The fundraising watchdog announced today that it had signed memorandums of understanding with the IoF and the Higher Education Funding Council for England, which funds and regulates universities.
The regulator’s agreement with the IoF, which lasts for five years, covers how the two organisations will work alongside each other in areas including compliance, policy and research.
It says that both organisations will "facilitate effective investigation and the disclosure of information with the objective of preventing, detecting and remedying poor fundraising practice".
The agreement will also promote cooperation between the two organisations’ staff and ensure "appropriate consultation" on relevant matters.
The Fundraising Regulator took ownership of the Code of Fundraising Practice from the IoF in July, in line with recommendations in Sir Stuart Etherington’s review of fundraising self-regulation last year.
The agreement says that when there are consultations on proposed changes to the code, the regulator will consult the IoF "in good time before engaging in any wider consultation" and include the membership body in that consultation.
It says the IoF will be the exclusive partner to produce official non-legal guidance for fundraisers on the code and should be publically referred to as the "official partner" in relation to producing the guidance.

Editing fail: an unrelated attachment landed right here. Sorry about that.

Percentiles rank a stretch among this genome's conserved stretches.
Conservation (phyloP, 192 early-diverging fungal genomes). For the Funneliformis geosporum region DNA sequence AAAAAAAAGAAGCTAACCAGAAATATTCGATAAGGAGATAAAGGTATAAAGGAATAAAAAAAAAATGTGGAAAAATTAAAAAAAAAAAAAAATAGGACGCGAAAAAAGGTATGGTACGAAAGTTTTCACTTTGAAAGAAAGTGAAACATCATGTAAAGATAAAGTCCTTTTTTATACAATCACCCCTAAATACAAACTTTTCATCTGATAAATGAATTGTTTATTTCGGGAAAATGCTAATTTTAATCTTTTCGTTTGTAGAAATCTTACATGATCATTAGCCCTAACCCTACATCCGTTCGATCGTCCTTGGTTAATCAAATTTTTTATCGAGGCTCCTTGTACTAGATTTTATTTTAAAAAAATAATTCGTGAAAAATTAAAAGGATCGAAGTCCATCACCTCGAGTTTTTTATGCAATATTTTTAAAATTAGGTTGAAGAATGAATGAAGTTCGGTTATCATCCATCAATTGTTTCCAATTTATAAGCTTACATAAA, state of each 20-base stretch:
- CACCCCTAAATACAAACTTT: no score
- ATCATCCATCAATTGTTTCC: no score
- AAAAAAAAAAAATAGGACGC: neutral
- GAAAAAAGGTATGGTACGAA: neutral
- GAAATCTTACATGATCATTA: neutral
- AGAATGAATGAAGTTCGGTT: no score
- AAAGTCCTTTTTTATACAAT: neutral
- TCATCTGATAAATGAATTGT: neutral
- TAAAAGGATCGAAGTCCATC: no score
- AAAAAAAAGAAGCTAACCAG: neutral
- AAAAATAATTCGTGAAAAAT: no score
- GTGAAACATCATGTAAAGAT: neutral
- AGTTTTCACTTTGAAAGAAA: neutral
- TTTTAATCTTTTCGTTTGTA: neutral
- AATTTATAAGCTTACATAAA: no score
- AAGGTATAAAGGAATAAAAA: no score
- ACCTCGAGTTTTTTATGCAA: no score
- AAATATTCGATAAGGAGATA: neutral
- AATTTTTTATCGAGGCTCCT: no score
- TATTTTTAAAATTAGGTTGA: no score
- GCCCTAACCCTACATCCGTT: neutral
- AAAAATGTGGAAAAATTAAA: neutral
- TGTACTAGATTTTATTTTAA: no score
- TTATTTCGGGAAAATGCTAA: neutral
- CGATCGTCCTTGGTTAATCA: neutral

According to the agreement, when the Fundraising Regulator carries out an investigation into an IoF member and a report is published, the watchdog will, subject to the consent of the parties involved, send a draft copy to the membership body before the report is published to give it the chance to provide feedback.
The regulator’s agreement with Hefce outlines how the two organisations will work together to "promote high fundraising standards in the higher education sector".
A joint announcement from the two organisations says they will notify each other "as soon as they have concerns about an institution’s fundraising practices" and they will share the results of any investigations with each other.
The announcements mean that the Fundraising Regulator has signed four memorandums of understanding with other organisations, after completing an agreement with the Charity Commission in the summer and one with the Information Commissioner’s Office last month.